Uncertain future for Belfast's Jews

Sat, Nov 21, 2009, 00:00

NESTLED BEHIND carefully pruned hedges on Belfast’s resolutely middle-class Somerton Road is an unexpected landmark. In a town where religion and politics have been intertwined stands the synagogue of the Belfast Hebrew Congregation, an unassuming modernist building that is home to a faith community that has been in the city for decades, writes JASON WALSH

Since the Belfast Agreement of 1998, the North has become a much more desirable place to live. It’s home to an estimated 30,000 Poles and 4,200 native Mandarin speakers, but not all minorities have thrived. Belfast’s Jewish community has shrunk to a shadow of its former self.

Having played a pivotal role in social, political and commercial life throughout the 20th century, it faces an uncertain future, with its population at a low of less than 100, from a peak of 2,500 in the 1960s.

The Jewish community settled in Belfast largely by accident. Fleeing pogroms in central and eastern Europe, refugees were duped into believing they were travelling to the US. After paying for passage, they were dumped in Ireland and in the UK. In some cases they faced discrimination in Ireland, most famously in the Limerick Pogrom, but the story is not one of uniform persecution.

The first wave of Jewish migrants, principally Yiddish-speaking Ashkenazi Jews from Poland, Germany, Lithuania and Russia, took up residence around Carlisle Circus in North Belfast. As they prospered they moved to the leafy suburbs around Fortwilliam, under the shadow of Cavehill.

In the 1960s the community’s then president, Barry Hurwitz, sought to find a new home for religious services.

“He single-handedly raised the money to buy the land where the synagogue now stands,” said Adrian Levey, a leading member of the community.

By the 1960s, the Jewish community had swelled due to those fleeing Nazi persecution during the late 1930s and early 1940s. There were approximately 2,500 Jewish people in Belfast.

“Then 1969 happened, and the rest is history,” says Levey. “Now we have less than 100 people.”

The Troubles took their toll on the Jewish community as they did on everyone else, but few Jews were directly involved in the conflict – although they didn’t escape entirely untouched.

In 1980, Leonard Kaitcer, an antiques dealer, was taken from his home and later found shot dead in West Belfast. No one claimed responsibility for the killing.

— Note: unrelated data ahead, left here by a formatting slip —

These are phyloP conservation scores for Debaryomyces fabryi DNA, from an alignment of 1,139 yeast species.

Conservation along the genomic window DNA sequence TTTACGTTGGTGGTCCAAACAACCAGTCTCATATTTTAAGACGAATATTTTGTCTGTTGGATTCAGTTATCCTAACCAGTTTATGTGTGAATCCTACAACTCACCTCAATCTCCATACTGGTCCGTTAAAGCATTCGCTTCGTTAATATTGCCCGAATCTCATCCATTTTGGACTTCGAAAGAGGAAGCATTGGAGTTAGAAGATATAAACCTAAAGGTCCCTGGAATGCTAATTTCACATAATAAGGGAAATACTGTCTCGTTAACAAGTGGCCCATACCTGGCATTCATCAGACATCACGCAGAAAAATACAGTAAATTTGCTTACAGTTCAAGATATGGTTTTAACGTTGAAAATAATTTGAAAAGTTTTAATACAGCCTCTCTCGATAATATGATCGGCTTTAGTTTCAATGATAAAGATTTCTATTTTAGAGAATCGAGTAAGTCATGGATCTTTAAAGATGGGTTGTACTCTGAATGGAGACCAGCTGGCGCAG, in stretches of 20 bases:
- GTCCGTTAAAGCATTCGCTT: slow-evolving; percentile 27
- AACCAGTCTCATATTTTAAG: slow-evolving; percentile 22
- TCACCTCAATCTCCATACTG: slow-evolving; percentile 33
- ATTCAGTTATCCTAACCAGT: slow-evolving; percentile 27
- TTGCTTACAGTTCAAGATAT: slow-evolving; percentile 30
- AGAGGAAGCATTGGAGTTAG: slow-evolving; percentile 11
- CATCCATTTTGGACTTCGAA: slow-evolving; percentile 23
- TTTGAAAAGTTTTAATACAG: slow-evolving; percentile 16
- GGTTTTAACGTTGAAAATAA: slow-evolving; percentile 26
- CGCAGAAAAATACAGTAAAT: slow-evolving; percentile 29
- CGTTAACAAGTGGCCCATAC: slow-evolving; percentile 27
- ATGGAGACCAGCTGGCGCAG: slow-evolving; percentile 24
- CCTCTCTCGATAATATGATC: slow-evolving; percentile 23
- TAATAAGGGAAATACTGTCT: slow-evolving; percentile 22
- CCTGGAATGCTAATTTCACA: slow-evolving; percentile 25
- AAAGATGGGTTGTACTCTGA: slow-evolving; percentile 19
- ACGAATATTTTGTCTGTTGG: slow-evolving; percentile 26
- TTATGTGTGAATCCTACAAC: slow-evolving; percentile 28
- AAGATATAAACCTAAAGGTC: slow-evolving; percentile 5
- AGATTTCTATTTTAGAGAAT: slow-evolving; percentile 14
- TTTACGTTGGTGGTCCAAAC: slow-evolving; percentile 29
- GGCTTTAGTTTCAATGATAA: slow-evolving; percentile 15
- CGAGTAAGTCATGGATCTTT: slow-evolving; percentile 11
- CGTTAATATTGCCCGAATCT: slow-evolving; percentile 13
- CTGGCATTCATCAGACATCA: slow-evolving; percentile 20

In 2004, the SDLP’s Alban Maguinness claimed Kaitcer’s killing, “was a significant factor in the decline of Belfast’s once-thriving Jewish community”.

Kaitcer’s death remains a mystery. A £1 million ransom had been demanded for his release but he was killed within 24 hours. “Jewish people weren’t targeted because they were Jewish – we tended to keep out of [the dispute],” says the head of the Belfast Hebrew Congregation, Rabbi Brackman.

The only other Jewish shooting victim was Leonard Steinberg, shot in the leg by the Provisional IRA. Steinberg was the founder of bookmakers Stanley Racing and had refused to pay protection money to either loyalist or republican groups. He decamped to Liverpool.

Malcolm Lewis, the current president of Dublin Jewish Progressive Community, and a Belfast native, left the North after his business, a barber’s shop in Glengormley on the outskirts of Belfast, was damaged by a bomb in 1976.

It wasn’t just the bombing that drove Lewis out. “I met a lady from Dublin and we fell in love. She didn’t want to move to Belfast – for obvious reasons – so I decided to go to Dublin.” Today, the Belfast Jewish community has to look abroad, primarily to the UK, for many of its needs. Meat slaughtered in accordance with kosher requirements is imported, for example, as are other products, such as wine.

As the numbers decrease, the problems faced by the congregation increase. Most of the younger members have left the city, lured away either by education and work, seldom to return, or virtually forced to leave, in order to marry within the faith.